Neurological complications ranging from headache, malaise and loss of smell to confusion and disabling strokes have been a disturbing consequence of COVID-19. A review of existing research, published Aug. 19 in Cell reports on the virus’s neurological symptoms and what’s known about SARS-CoV-2’s potential to infect cells in the nervous system. Neurological abnormalities have been observed in about 30 percent of patients who required hospitalization for COVID-19, 45 percent of those with severe respiratory illness, and 85 percent of those with acute respiratory distress syndrome (ARDS)—a type of lung damage where patients are often unable to breathe on their own. Many complications from COVID-19 are the same as those of other viral respiratory illnesses, particularly influenza, if more debilitating. For example, stroke is seven times more likely to occur in COVID-19 than in influenza. SARS-Cov-2 has been shown to infect neurons and cause neuronal death in model organ and animal studies, with certain brain cells particularly susceptible to infection, but evidence in humans is lacking. An important question is whether the altered mental state that some patients experience is the result of SARS-CoV-2 infecting the nervous system, or whether it arises from systemic illness caused by the virus. Future research should investigate such pathogenic questions, as well as focus on potentially long-term consequences to the nervous system, the authors write. Research should also explore treatments like antiviral agents and managing respiratory, immune and blood clotting complications that contribute to neurological problems, the authors add.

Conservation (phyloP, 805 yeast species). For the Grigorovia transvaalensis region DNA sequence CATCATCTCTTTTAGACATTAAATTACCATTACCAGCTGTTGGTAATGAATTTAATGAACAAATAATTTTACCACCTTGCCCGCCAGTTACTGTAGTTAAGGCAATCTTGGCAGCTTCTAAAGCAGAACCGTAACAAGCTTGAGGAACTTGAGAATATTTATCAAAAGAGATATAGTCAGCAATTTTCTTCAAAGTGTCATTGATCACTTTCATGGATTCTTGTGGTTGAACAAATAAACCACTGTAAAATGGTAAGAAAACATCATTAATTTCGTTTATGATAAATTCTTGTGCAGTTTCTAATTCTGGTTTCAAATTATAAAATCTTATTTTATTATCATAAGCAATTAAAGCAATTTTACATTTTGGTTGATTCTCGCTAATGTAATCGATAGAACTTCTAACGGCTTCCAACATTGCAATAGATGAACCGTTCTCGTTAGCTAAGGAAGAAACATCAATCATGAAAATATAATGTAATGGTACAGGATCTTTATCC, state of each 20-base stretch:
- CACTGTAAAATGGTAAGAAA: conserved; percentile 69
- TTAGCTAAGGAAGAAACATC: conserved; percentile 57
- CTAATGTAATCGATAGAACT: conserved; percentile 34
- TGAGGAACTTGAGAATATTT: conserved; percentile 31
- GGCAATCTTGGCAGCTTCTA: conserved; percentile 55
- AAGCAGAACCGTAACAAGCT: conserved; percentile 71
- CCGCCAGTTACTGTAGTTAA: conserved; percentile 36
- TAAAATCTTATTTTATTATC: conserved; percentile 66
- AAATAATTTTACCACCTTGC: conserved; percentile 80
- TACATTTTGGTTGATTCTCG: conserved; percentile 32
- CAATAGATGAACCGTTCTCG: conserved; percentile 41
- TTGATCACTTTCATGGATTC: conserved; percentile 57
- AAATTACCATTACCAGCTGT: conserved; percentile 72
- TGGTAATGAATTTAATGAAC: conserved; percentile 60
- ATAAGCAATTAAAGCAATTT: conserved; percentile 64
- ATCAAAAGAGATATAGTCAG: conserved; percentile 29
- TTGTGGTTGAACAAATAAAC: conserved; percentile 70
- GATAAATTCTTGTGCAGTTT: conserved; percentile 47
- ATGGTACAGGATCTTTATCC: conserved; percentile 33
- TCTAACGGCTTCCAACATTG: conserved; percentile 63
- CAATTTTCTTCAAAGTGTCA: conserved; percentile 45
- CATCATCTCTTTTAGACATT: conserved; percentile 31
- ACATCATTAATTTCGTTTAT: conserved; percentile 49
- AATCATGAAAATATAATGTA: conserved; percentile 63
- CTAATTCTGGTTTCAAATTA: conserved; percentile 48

Corresponding author: Dr. Costantino Iadecola